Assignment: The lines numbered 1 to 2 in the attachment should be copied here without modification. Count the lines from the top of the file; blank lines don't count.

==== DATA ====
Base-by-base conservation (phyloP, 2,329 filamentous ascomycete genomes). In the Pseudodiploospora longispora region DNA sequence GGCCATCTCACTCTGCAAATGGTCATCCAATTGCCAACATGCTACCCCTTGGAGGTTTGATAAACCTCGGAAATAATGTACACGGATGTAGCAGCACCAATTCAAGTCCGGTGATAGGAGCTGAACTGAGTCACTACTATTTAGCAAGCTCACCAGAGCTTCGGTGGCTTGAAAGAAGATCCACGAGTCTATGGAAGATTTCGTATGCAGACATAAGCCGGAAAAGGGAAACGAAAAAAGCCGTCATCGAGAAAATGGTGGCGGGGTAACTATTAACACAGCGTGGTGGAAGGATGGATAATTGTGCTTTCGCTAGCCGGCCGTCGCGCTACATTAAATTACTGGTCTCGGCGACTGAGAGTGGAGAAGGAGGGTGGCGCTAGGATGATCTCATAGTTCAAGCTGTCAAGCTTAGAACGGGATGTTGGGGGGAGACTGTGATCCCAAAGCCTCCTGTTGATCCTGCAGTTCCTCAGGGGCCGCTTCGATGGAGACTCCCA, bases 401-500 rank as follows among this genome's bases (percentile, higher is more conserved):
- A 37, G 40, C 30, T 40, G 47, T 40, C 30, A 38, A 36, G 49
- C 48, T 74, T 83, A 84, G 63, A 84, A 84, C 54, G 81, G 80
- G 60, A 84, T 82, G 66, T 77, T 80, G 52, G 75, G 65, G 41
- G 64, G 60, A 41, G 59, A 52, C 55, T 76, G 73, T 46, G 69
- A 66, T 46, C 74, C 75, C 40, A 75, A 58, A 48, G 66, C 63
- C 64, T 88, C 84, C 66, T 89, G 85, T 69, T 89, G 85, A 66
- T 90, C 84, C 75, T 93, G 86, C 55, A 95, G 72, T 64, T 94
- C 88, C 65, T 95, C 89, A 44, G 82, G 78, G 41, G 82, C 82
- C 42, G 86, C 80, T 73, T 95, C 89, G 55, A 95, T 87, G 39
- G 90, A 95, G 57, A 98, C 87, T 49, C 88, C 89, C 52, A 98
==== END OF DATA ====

Base-by-base conservation (phyloP, 2,329 filamentous ascomycete genomes). In the Pseudodiploospora longispora region DNA sequence GGCCATCTCACTCTGCAAATGGTCATCCAATTGCCAACATGCTACCCCTTGGAGGTTTGATAAACCTCGGAAATAATGTACACGGATGTAGCAGCACCAATTCAAGTCCGGTGATAGGAGCTGAACTGAGTCACTACTATTTAGCAAGCTCACCAGAGCTTCGGTGGCTTGAAAGAAGATCCACGAGTCTATGGAAGATTTCGTATGCAGACATAAGCCGGAAAAGGGAAACGAAAAAAGCCGTCATCGAGAAAATGGTGGCGGGGTAACTATTAACACAGCGTGGTGGAAGGATGGATAATTGTGCTTTCGCTAGCCGGCCGTCGCGCTACATTAAATTACTGGTCTCGGCGACTGAGAGTGGAGAAGGAGGGTGGCGCTAGGATGATCTCATAGTTCAAGCTGTCAAGCTTAGAACGGGATGTTGGGGGGAGACTGTGATCCCAAAGCCTCCTGTTGATCCTGCAGTTCCTCAGGGGCCGCTTCGATGGAGACTCCCA, bases 401-500 rank as follows among this genome's bases (percentile, higher is more conserved):
- A 37, G 40, C 30, T 40, G 47, T 40, C 30, A 38, A 36, G 49